What now?

Plant on windowsill with white curtains hanging

At the end of 2019 I took a step back from writing because I didn’t have much creative or spare energy. Little did I know that personal plans would get more complicated and world events much more worrying. With March almost through, I figure if I don’t pick this up now I never will.

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Talking work and wellbeing with Rosie Tressler, CEO of Student Minds

The Student Minds team outside their Turl Street office in Oxford.

This week I spoke to the interesting and admirable Rosie Tressler, CEO of Student Minds. We chatted about work, leadership, mental health and self-care. I hope you enjoy the interview.

Molly: For any readers who aren’t familiar with the organisation, what is Student Minds?

Rosie: Student Minds is the UK’s student mental health charity. We work to empower students and members of the university community to look after their own mental health, support others and create change. In the years to come, we are hoping to create a thriving higher education community.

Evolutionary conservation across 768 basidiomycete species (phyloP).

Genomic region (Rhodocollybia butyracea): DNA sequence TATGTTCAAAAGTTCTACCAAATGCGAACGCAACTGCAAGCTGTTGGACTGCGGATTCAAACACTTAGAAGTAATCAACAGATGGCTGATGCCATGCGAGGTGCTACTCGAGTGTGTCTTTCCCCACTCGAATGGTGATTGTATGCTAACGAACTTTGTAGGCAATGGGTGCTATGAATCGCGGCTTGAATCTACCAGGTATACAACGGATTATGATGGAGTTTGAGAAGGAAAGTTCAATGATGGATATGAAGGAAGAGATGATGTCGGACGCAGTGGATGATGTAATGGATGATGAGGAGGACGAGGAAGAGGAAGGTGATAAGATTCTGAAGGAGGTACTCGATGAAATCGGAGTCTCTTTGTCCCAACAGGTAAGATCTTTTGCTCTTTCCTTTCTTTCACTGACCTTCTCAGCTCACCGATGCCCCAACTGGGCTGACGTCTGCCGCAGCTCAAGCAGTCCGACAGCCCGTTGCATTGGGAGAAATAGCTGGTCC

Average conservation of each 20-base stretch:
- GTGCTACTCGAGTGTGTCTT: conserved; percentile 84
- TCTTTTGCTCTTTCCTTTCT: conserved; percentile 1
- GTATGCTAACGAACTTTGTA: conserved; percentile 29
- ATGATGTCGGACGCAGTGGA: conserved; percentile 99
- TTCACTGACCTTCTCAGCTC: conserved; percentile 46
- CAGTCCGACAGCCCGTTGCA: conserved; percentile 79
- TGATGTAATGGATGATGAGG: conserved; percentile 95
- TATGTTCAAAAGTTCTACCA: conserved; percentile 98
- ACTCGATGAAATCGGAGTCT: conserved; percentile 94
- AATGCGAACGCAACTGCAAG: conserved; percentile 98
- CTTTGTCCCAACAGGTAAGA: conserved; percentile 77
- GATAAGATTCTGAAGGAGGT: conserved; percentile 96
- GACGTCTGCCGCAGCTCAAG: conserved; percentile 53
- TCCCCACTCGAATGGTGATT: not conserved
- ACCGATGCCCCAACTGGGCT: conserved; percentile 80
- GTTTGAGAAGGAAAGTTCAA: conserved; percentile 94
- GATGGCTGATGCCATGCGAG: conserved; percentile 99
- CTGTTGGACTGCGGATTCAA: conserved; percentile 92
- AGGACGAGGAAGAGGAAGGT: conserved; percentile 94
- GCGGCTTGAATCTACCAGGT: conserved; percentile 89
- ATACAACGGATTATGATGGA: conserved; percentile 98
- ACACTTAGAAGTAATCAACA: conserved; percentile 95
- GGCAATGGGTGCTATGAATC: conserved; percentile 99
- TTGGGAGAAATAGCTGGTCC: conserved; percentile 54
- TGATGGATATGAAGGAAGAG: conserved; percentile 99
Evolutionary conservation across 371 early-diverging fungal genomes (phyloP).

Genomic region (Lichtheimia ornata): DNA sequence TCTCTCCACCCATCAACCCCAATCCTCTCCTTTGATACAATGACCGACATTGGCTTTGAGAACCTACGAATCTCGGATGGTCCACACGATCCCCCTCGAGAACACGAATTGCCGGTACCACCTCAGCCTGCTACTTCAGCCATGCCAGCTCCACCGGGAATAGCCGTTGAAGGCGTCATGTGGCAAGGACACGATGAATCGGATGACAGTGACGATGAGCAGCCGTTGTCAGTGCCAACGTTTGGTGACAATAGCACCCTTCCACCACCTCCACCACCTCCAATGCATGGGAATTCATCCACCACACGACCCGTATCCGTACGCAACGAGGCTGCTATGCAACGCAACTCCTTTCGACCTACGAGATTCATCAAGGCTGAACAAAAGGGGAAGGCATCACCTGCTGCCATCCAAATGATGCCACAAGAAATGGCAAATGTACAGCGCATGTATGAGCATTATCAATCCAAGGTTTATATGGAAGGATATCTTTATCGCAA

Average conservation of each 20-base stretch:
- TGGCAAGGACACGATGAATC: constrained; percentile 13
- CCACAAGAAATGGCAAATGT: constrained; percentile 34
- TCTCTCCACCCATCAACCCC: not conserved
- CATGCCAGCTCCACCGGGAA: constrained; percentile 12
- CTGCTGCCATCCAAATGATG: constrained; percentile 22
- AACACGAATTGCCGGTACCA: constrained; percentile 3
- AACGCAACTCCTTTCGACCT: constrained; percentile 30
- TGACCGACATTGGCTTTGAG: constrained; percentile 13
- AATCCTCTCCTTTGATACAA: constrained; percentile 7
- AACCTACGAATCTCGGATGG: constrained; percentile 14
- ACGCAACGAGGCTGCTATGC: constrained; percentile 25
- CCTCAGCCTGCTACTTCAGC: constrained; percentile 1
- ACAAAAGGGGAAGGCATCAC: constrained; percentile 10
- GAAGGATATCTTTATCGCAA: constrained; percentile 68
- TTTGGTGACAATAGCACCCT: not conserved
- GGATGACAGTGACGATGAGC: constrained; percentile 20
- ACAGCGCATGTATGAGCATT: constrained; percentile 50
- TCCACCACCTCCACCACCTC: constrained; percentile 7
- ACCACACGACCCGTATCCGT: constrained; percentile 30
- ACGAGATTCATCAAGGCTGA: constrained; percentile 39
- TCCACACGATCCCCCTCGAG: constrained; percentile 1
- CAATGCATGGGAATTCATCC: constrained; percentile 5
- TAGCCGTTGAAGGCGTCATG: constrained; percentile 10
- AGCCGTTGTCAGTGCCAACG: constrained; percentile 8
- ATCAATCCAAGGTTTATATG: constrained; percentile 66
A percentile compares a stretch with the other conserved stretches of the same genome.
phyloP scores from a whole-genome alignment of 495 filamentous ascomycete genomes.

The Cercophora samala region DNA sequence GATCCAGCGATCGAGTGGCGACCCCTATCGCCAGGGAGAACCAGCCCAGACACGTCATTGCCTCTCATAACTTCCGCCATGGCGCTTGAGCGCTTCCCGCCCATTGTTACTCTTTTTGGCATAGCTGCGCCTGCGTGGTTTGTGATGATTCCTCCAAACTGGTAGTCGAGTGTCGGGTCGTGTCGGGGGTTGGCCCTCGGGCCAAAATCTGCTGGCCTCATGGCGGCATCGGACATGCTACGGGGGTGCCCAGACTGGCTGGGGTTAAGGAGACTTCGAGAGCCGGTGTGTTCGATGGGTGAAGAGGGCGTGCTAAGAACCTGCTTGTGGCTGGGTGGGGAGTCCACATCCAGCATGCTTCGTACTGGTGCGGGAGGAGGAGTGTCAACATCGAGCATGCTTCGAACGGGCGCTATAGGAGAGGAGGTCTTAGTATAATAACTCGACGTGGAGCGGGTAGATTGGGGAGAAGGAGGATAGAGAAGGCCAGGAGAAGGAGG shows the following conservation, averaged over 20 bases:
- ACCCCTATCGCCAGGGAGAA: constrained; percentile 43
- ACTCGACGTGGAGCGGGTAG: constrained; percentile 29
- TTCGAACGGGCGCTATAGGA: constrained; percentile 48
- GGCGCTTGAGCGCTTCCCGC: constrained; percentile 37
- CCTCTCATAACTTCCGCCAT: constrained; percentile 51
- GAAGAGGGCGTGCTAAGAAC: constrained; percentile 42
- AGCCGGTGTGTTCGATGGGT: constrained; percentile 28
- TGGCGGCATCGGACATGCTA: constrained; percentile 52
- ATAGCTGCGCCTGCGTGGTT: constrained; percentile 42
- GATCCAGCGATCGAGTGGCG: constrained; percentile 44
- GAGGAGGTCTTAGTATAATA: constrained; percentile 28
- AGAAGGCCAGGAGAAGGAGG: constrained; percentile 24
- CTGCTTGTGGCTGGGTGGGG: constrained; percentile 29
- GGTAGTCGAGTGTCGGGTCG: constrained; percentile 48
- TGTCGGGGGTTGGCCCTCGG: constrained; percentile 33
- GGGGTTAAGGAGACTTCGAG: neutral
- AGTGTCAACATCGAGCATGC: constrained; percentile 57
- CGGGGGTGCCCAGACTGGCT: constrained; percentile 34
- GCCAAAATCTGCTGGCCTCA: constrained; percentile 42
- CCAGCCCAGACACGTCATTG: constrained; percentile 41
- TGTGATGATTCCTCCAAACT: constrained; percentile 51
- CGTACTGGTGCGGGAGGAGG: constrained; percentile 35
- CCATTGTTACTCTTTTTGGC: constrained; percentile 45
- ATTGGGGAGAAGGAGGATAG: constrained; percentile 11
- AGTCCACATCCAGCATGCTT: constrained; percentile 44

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On anxiety

I had my first panic attack when I was twelve. I was at home alone because my parents were out looking for my sister – then a rebellious teenager with a story that isn’t mine to tell – and I realised I couldn’t breathe. Head spinning, heart racing, body tingling, chest tightening, I froze. I had experienced intermittent anxiety as a child, but this was different. I sat down and cried through it, with our tiny puppy for company. (We still jokingly call him the sanity dog, because he has helped us all through difficult moments.)

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